Champions of Europe? Toulon are still standing and will probably work their way out of their Heineken Cup pool thanks to the points accrued yesterday but, on this form, their defence of the title stands on shaky ground – as shaky as Jonny Wilkinson’s goal-kicking at Sandy Park where his return was one success from five attempts.
Not that Wilkinson’s contribution was restricted to his place kicking. “He is not a robot, you know,” Bernard Laporte, Toulon’s director of rugby, said. Yet the former England fly half knocked over the dropped goal that made Exeter’s task all the harder, he asked questions of the home defence and his distribution is as good as ever.
But the No 10 with his future before him is Henry Slade, to whom Wilkinson was a childhood hero. He had never seen Wilkinson in the flesh before, never mind sharing a pitch with him for an hour, but the England Under-20 player offered maturity beyond his years when he came on midway through the first half to replace the injured Gareth Steenson.
“A lot of teams would have struggled if their number one fly half went off so early,” Rob Baxter, Exeter’s head coach, said and Steenson, who suffered damage to his shoulder and neck in a heavy tackle by Mathieu Bastareaud, may not make the return fixture next weekend. But Slade’s line kicking and his running posed the kind of threat that Exeter could not sustain for long enough.
They held a one-point lead until the 66th minute, their scrum performing miracles, but there remained the sense that Toulon, able to retain possession far longer, would find a way to eke out victory. They had to turn to Matt Giteau for the penalty that restored their lead after Wilkinson had missed three consecutive kicks, all from more than 46 metres, but the fly half applied the coup de grâce before having stitches in a cut eyebrow.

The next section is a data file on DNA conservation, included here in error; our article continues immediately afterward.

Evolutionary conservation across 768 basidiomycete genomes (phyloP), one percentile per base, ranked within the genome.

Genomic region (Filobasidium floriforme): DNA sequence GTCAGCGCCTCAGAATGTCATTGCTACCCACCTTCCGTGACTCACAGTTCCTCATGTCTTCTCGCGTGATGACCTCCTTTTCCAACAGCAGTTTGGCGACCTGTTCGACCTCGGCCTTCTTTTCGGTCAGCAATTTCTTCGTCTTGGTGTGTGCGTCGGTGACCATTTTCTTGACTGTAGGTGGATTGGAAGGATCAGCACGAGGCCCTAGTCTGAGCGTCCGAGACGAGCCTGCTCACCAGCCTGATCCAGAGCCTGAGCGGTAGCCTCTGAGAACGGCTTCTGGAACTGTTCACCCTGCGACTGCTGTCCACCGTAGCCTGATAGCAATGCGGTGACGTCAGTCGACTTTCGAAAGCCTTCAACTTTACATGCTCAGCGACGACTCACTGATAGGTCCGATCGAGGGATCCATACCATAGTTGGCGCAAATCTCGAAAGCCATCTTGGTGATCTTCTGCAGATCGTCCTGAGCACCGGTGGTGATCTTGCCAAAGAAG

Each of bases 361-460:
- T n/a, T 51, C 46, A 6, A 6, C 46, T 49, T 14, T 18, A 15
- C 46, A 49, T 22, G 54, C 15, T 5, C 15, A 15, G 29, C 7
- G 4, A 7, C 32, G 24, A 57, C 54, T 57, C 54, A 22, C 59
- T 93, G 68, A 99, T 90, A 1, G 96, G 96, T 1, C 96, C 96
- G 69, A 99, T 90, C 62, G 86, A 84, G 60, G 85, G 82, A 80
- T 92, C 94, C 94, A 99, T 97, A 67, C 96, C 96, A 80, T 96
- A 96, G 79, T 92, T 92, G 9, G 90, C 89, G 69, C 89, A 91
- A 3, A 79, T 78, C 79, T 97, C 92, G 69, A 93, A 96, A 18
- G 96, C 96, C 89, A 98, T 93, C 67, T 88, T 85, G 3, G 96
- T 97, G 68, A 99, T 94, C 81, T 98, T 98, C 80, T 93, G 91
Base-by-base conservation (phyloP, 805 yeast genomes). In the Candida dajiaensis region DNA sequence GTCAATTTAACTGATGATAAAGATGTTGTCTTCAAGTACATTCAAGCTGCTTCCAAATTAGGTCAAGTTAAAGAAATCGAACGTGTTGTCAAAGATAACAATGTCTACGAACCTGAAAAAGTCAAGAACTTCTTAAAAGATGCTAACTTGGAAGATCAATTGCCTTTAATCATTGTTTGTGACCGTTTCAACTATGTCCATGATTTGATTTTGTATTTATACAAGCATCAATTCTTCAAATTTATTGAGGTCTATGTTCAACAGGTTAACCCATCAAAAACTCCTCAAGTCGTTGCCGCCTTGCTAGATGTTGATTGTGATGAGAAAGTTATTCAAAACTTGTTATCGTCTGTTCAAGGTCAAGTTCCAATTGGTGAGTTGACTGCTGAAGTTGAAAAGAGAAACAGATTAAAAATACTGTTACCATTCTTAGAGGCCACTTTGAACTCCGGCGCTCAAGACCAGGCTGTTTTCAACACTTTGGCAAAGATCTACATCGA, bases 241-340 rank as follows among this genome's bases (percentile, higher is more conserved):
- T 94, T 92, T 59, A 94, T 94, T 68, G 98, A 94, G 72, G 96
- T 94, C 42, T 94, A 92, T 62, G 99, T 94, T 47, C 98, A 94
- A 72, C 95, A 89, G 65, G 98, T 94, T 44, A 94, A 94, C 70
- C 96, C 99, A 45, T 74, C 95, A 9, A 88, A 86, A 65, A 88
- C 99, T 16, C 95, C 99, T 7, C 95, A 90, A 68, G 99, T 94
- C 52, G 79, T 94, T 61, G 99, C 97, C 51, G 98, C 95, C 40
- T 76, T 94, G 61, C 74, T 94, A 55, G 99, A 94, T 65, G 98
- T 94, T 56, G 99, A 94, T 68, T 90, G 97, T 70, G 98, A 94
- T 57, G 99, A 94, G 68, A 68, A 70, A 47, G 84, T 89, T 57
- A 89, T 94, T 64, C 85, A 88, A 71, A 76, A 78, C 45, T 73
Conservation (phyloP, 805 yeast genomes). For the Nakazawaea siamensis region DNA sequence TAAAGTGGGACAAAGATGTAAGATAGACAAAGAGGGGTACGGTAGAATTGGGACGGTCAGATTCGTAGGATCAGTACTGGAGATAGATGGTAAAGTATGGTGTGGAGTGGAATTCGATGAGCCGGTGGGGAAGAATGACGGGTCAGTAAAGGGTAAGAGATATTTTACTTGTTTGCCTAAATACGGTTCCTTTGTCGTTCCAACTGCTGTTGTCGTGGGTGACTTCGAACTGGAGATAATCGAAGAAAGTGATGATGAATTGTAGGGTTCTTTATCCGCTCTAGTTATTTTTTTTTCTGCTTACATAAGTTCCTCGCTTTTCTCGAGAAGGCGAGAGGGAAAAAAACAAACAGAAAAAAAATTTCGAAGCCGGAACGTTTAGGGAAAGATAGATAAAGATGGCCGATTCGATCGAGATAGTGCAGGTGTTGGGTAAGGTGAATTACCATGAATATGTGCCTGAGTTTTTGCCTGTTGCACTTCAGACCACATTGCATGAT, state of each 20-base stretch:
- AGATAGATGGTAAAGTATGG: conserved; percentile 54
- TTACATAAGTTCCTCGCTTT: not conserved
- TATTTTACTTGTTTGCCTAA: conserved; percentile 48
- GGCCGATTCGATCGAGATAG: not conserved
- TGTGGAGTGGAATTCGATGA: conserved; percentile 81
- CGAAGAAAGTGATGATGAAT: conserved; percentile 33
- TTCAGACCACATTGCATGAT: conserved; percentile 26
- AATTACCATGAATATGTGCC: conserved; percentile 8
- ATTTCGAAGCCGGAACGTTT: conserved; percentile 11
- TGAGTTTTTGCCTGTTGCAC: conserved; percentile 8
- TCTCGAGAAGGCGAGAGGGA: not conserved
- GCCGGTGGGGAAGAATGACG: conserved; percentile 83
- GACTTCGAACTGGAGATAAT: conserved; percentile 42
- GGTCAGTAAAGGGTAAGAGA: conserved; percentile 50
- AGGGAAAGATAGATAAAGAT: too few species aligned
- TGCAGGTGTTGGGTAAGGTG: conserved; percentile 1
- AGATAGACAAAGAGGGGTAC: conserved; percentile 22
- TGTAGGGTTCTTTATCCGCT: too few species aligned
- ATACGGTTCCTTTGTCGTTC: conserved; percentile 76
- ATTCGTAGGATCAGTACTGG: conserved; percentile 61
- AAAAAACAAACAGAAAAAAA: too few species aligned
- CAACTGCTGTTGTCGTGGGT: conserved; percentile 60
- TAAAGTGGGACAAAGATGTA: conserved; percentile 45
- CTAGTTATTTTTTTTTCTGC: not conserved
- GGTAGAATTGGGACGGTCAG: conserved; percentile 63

The great South African wing Bryan Habana, however, endured a Heineken Cup debut to forget for Toulon – the 30-year-old lasted just 38 minutes before being forced off with a hamstring injury and was replaced by Rudi Wulf.
Exeter will take great heart from going toe-to-toe with the champions. A capacity crowd cheered them to the echo, even when they relinquished an early lead to the only try of the match: Craig Burden, the Toulon hooker, made the breakthrough, Ali Williams supplied a neat scoring flip into the hands of Florian Fresia, the prop who is one of the young, home-grown players of whom Laporte has such high hopes.
Steenson’s second penalty before he went off kept Exeter hopes high and Slade put their noses back in front just before the interval. But every time Exeter found themselves in the opposing 22, they conceded a penalty and when they were in possession, only Jack Nowell looked likely to break Toulon’s defensive line; since the young wing also made a try-saving tackle on Wulf, Nowell’s season continues on an upward curve.
But in the second half, Exeter found themselves penned in their own half and tried too hard to play their way out. It is hardly a fault, heaven knows, but they will be critical of their own decision-making in running from their own 22 when a hefty thump would have won more ground. “Sometimes it’s just about relieving pressure,” Baxter said, and there will be plenty of that at the Stade Felix Mayol next Saturday.
Exeter Chiefs: L Arscott; J Nowell, P Dollman, J Shoemark (I Whitten, 67), M Jess; G Steenson (H Slade, 21), D Lewis (H Thomas, 57-75); B Moon (B Sturgess, 72), J Yeandle (C Whitehead, 67), H Tui (A Brown, 57), D Mumm (captain), D Welch (J Hanks, 67), T Johnson, B White (K Horstmann, 62), D Ewers.
Toulon: D Mitchell; A Palisson, M Bastareaud, M Giteau, B Habana (R Wulf, 38); J Wilkinson (captain), S Tillous-Borde (M Claassens, 75); F Fresia (X Chiocci, 57), C Burden (J-C Orioli, 32), M Castrogiovanni (C Hayman, 54), B Botha (J Suta, 32), A Williams, J Smith (V Bruni, 61), S Armitage, C Masoe.
Referee: A Rolland (Ireland).
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